More thoughts on how to receive the gift of rest

Yesterday I shared some thoughts on how to receive the gift of rest. Today I’m attempting to get a little more practical. This is not a checklist or a prescription, just some ideas that may be helpful for your own experience of rest.

Sleep

Are you getting enough sleep? Perhaps that sounds too obvious, but we live in a sleep-deprived world and making sure you get enough sleep every night is a key aspect of rest.

I’d like to say that I’ve got this sorted, but I have to say it’s a work (or un-work) in progress.

Set Your Priorities

If you had to rate all the things in your life in order of importance, what would rise to the top? Those are your priorities. Are they consistent with your values? Are they the priorities you actually want for your life?

If you don’t make rest a priority, there will always be reasons why you never seem to have the time. Rest is a necessity, not a luxury.

Simplify Your Life

I don’t know about you, but I have a tendency to over-commit, repeatedly. As a result, I am no stranger to burnout. It is not something I would recommend. Establishing your priorities may help you to decide what commitments or activities are worthwhile, and which ones you may need to stop.

It’s also worth being aware that commitments may have a season. Pay attention to the signs that a season is coming to an end. Ignoring the signs can be costly to your health and wellbeing.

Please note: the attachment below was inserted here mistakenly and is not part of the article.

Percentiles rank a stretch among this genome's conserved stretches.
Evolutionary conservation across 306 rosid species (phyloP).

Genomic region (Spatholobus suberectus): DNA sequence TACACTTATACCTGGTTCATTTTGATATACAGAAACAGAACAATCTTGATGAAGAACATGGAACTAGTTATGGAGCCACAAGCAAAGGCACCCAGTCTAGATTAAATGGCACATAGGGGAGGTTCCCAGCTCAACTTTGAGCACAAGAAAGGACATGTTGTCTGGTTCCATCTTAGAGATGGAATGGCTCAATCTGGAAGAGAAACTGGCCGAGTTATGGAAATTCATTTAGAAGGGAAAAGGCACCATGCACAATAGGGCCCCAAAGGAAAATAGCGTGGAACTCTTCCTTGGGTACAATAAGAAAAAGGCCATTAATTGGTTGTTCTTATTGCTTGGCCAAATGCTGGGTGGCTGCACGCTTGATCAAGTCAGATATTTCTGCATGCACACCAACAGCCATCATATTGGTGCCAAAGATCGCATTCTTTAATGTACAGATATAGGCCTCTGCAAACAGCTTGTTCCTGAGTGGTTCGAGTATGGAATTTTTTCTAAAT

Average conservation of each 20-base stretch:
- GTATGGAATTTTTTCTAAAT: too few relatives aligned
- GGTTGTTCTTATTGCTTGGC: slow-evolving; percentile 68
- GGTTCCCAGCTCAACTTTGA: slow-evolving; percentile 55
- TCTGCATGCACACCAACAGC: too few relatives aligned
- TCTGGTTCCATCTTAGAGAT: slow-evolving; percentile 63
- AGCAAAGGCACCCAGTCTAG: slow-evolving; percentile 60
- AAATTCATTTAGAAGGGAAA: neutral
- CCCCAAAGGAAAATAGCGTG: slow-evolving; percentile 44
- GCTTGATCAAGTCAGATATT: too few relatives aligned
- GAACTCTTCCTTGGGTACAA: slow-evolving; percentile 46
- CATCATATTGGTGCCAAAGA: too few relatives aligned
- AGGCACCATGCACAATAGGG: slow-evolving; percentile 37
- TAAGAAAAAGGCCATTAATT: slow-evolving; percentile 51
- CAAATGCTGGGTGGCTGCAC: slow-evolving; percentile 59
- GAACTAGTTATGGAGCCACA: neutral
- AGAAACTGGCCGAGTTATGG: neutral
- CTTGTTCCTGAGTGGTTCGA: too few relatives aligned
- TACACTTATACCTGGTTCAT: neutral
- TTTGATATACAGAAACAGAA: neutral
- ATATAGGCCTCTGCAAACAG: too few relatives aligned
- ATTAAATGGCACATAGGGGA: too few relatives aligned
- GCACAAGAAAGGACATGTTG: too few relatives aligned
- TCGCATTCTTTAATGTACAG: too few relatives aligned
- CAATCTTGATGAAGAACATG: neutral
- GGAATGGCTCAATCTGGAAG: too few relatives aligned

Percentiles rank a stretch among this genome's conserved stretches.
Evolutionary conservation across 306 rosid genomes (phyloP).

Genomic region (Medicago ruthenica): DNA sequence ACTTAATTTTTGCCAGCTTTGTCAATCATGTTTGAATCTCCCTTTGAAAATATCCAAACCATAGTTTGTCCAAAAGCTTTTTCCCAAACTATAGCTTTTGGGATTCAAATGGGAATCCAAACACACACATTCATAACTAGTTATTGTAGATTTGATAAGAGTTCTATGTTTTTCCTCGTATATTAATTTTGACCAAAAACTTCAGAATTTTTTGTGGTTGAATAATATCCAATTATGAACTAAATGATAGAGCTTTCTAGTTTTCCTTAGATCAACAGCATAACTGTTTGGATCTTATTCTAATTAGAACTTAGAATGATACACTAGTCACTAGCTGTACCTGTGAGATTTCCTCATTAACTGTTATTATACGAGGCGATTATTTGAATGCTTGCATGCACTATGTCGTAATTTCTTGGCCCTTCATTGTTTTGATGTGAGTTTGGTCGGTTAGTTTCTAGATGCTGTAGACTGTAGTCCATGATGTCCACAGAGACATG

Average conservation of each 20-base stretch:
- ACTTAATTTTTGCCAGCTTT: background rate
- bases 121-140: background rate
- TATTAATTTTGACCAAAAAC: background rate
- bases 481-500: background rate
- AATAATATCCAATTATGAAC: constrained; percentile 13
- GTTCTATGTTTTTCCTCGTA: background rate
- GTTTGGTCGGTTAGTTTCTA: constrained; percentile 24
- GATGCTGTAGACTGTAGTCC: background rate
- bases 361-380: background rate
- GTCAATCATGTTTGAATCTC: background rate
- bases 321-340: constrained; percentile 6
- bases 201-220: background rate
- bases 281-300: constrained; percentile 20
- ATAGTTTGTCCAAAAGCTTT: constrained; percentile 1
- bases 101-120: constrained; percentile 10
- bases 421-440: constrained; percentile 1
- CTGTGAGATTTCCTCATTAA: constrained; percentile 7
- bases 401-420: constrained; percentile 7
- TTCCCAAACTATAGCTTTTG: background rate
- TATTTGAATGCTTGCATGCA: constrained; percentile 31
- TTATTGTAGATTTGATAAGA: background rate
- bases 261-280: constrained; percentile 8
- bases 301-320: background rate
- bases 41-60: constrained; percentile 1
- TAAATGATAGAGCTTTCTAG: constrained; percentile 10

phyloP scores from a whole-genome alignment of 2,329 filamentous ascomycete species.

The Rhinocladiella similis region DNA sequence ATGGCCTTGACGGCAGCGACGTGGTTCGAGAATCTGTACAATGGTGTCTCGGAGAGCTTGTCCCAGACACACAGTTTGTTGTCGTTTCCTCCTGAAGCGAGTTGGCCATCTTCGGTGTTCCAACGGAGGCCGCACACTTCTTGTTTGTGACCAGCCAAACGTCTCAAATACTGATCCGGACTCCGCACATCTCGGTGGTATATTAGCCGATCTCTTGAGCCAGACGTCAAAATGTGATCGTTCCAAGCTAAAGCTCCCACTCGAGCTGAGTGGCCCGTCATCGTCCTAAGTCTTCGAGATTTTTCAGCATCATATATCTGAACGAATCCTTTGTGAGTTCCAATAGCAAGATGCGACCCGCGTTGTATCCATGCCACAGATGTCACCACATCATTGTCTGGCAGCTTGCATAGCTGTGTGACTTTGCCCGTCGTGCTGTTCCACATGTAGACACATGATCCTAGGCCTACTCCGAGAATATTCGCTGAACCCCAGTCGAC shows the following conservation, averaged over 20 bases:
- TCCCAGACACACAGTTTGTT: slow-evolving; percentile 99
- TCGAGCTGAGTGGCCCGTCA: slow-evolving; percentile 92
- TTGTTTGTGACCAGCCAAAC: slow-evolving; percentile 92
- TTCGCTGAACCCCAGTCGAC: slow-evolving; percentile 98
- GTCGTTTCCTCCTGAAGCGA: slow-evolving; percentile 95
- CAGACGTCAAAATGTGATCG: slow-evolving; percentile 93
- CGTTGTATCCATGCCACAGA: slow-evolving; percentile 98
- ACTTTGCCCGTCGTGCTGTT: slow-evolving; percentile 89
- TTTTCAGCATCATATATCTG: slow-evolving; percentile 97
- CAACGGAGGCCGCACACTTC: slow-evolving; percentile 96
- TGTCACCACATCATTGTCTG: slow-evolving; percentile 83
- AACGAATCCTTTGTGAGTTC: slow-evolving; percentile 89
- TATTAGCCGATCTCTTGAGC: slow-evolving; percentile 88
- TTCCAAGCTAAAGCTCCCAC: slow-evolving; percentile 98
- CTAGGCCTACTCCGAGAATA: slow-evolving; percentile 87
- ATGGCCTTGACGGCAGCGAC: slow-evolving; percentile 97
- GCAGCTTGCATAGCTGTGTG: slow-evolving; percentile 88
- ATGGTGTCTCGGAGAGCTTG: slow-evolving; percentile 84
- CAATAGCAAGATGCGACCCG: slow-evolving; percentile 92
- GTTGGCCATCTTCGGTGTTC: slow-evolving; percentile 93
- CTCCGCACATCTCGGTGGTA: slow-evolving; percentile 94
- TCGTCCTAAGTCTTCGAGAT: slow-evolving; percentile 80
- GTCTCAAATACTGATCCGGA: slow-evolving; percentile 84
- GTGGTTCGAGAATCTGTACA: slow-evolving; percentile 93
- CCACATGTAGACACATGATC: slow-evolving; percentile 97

Creating some space in your life will make it easier to rest.

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Set Aside Time to Rest

Schedule time for rest. Regularly. That doesn’t mean you have to sit like a lump and do nothing. Choose things that are refreshing and life-giving for you. Choose things that help you bring your focus back to God. Here are a few suggestions:

  • spend the first 5 or 10 minutes relaxing when you come home from work before you start dinner, do the housework or check emails.
  • take a walk in a park or along the beach
  • watch a sunset
  • listen to your favourite worship music
  • have a short nap (set an alarm if you need to get up by a certain time)
  • read a good book
  • do something creative – paint, draw, write a poem, write in your journal, take photographs, play an instrument, sing …
  • take a short nap (did I say that already?)
  • write a note of encouragement to someone
  • meditate on a verse of Scripture
  • sit in your favourite chair, close your eyes and just listen for a few minutes

Stay Connected

Make sure you stay connected with people. This may seem a little counter-intuitive at first, but you need people who know you well, care about you and are willing to hold you accountable when you’re over-stretching and not resting well. You need people who will help you to keep perspective on your commitments, responsibilities and expectations of yourself. You also need to be willing to listen and respond if they express concern that you’re too busy and too tired.

Do you have any other practical suggestions for resting that you’d like to share?

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